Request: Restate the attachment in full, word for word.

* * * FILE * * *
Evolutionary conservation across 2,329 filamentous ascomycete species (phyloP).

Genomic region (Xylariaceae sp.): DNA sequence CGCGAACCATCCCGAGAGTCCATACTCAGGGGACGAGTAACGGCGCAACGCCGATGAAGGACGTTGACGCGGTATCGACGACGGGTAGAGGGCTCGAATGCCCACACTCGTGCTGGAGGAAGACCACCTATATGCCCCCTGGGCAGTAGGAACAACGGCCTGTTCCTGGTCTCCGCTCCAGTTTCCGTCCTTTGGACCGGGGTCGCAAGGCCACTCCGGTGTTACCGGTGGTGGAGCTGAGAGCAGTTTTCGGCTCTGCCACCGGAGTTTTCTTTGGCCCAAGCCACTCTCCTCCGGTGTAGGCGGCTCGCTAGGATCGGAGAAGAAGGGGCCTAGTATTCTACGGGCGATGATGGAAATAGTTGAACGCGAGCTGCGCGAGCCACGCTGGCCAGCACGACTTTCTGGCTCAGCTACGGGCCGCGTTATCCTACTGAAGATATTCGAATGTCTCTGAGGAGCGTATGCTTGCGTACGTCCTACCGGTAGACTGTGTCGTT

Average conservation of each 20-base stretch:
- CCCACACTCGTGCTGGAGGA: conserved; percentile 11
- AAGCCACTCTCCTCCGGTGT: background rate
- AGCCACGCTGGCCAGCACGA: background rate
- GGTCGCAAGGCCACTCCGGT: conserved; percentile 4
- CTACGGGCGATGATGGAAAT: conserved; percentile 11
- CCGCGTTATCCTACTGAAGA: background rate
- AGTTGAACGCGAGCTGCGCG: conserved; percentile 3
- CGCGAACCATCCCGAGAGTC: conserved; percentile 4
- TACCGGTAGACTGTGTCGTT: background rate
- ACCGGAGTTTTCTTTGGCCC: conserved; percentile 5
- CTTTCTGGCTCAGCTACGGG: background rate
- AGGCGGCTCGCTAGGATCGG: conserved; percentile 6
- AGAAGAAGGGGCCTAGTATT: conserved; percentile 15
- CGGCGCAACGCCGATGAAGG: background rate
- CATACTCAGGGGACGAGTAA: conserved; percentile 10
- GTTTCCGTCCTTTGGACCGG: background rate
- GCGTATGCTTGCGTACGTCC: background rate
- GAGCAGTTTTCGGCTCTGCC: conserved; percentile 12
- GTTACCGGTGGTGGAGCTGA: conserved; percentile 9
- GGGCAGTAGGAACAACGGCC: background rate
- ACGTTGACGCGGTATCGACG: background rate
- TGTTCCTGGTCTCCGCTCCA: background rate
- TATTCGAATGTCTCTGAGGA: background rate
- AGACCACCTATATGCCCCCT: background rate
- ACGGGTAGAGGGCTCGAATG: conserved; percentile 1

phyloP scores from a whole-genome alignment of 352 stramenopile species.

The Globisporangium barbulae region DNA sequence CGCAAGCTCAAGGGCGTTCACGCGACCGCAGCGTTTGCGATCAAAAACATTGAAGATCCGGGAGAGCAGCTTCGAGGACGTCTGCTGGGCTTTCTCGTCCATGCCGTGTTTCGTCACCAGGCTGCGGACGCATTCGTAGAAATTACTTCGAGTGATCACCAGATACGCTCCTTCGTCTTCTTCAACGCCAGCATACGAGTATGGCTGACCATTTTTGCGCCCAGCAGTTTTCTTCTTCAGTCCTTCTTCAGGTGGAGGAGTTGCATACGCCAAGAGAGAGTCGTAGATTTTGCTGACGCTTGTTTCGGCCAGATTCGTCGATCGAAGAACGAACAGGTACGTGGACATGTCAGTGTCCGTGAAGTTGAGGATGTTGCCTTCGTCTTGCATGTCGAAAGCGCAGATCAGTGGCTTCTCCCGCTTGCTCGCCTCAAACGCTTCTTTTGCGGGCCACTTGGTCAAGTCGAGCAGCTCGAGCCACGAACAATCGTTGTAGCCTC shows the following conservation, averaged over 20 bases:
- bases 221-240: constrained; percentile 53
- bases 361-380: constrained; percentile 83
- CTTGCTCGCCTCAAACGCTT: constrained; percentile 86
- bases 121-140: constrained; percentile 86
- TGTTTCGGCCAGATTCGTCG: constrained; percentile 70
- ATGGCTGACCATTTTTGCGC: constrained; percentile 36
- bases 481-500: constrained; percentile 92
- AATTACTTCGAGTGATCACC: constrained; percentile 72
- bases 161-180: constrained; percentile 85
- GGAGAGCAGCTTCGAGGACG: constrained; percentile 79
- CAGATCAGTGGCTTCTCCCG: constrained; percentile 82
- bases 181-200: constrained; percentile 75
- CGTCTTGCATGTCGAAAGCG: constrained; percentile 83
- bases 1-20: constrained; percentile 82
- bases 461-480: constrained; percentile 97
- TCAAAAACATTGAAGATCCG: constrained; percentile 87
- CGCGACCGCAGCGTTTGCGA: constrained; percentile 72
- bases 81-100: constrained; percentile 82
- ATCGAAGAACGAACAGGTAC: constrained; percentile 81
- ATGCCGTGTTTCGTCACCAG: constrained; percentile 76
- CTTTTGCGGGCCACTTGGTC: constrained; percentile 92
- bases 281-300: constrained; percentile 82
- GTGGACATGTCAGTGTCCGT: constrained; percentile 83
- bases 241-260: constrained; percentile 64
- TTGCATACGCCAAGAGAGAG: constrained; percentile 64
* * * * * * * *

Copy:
Evolutionary conservation across 2,329 filamentous ascomycete species (phyloP).

Genomic region (Xylariaceae sp.): DNA sequence CGCGAACCATCCCGAGAGTCCATACTCAGGGGACGAGTAACGGCGCAACGCCGATGAAGGACGTTGACGCGGTATCGACGACGGGTAGAGGGCTCGAATGCCCACACTCGTGCTGGAGGAAGACCACCTATATGCCCCCTGGGCAGTAGGAACAACGGCCTGTTCCTGGTCTCCGCTCCAGTTTCCGTCCTTTGGACCGGGGTCGCAAGGCCACTCCGGTGTTACCGGTGGTGGAGCTGAGAGCAGTTTTCGGCTCTGCCACCGGAGTTTTCTTTGGCCCAAGCCACTCTCCTCCGGTGTAGGCGGCTCGCTAGGATCGGAGAAGAAGGGGCCTAGTATTCTACGGGCGATGATGGAAATAGTTGAACGCGAGCTGCGCGAGCCACGCTGGCCAGCACGACTTTCTGGCTCAGCTACGGGCCGCGTTATCCTACTGAAGATATTCGAATGTCTCTGAGGAGCGTATGCTTGCGTACGTCCTACCGGTAGACTGTGTCGTT

Average conservation of each 20-base stretch:
- CCCACACTCGTGCTGGAGGA: conserved; percentile 11
- AAGCCACTCTCCTCCGGTGT: background rate
- AGCCACGCTGGCCAGCACGA: background rate
- GGTCGCAAGGCCACTCCGGT: conserved; percentile 4
- CTACGGGCGATGATGGAAAT: conserved; percentile 11
- CCGCGTTATCCTACTGAAGA: background rate
- AGTTGAACGCGAGCTGCGCG: conserved; percentile 3
- CGCGAACCATCCCGAGAGTC: conserved; percentile 4
- TACCGGTAGACTGTGTCGTT: background rate
- ACCGGAGTTTTCTTTGGCCC: conserved; percentile 5
- CTTTCTGGCTCAGCTACGGG: background rate
- AGGCGGCTCGCTAGGATCGG: conserved; percentile 6
- AGAAGAAGGGGCCTAGTATT: conserved; percentile 15
- CGGCGCAACGCCGATGAAGG: background rate
- CATACTCAGGGGACGAGTAA: conserved; percentile 10
- GTTTCCGTCCTTTGGACCGG: background rate
- GCGTATGCTTGCGTACGTCC: background rate
- GAGCAGTTTTCGGCTCTGCC: conserved; percentile 12
- GTTACCGGTGGTGGAGCTGA: conserved; percentile 9
- GGGCAGTAGGAACAACGGCC: background rate
- ACGTTGACGCGGTATCGACG: background rate
- TGTTCCTGGTCTCCGCTCCA: background rate
- TATTCGAATGTCTCTGAGGA: background rate
- AGACCACCTATATGCCCCCT: background rate
- ACGGGTAGAGGGCTCGAATG: conserved; percentile 1

phyloP scores from a whole-genome alignment of 352 stramenopile species.

The Globisporangium barbulae region DNA sequence CGCAAGCTCAAGGGCGTTCACGCGACCGCAGCGTTTGCGATCAAAAACATTGAAGATCCGGGAGAGCAGCTTCGAGGACGTCTGCTGGGCTTTCTCGTCCATGCCGTGTTTCGTCACCAGGCTGCGGACGCATTCGTAGAAATTACTTCGAGTGATCACCAGATACGCTCCTTCGTCTTCTTCAACGCCAGCATACGAGTATGGCTGACCATTTTTGCGCCCAGCAGTTTTCTTCTTCAGTCCTTCTTCAGGTGGAGGAGTTGCATACGCCAAGAGAGAGTCGTAGATTTTGCTGACGCTTGTTTCGGCCAGATTCGTCGATCGAAGAACGAACAGGTACGTGGACATGTCAGTGTCCGTGAAGTTGAGGATGTTGCCTTCGTCTTGCATGTCGAAAGCGCAGATCAGTGGCTTCTCCCGCTTGCTCGCCTCAAACGCTTCTTTTGCGGGCCACTTGGTCAAGTCGAGCAGCTCGAGCCACGAACAATCGTTGTAGCCTC shows the following conservation, averaged over 20 bases:
- bases 221-240: constrained; percentile 53
- bases 361-380: constrained; percentile 83
- CTTGCTCGCCTCAAACGCTT: constrained; percentile 86
- bases 121-140: constrained; percentile 86
- TGTTTCGGCCAGATTCGTCG: constrained; percentile 70
- ATGGCTGACCATTTTTGCGC: constrained; percentile 36
- bases 481-500: constrained; percentile 92
- AATTACTTCGAGTGATCACC: constrained; percentile 72
- bases 161-180: constrained; percentile 85
- GGAGAGCAGCTTCGAGGACG: constrained; percentile 79
- CAGATCAGTGGCTTCTCCCG: constrained; percentile 82
- bases 181-200: constrained; percentile 75
- CGTCTTGCATGTCGAAAGCG: constrained; percentile 83
- bases 1-20: constrained; percentile 82
- bases 461-480: constrained; percentile 97
- TCAAAAACATTGAAGATCCG: constrained; percentile 87
- CGCGACCGCAGCGTTTGCGA: constrained; percentile 72
- bases 81-100: constrained; percentile 82
- ATCGAAGAACGAACAGGTAC: constrained; percentile 81
- ATGCCGTGTTTCGTCACCAG: constrained; percentile 76
- CTTTTGCGGGCCACTTGGTC: constrained; percentile 92
- bases 281-300: constrained; percentile 82
- GTGGACATGTCAGTGTCCGT: constrained; percentile 83
- bases 241-260: constrained; percentile 64
- TTGCATACGCCAAGAGAGAG: constrained; percentile 64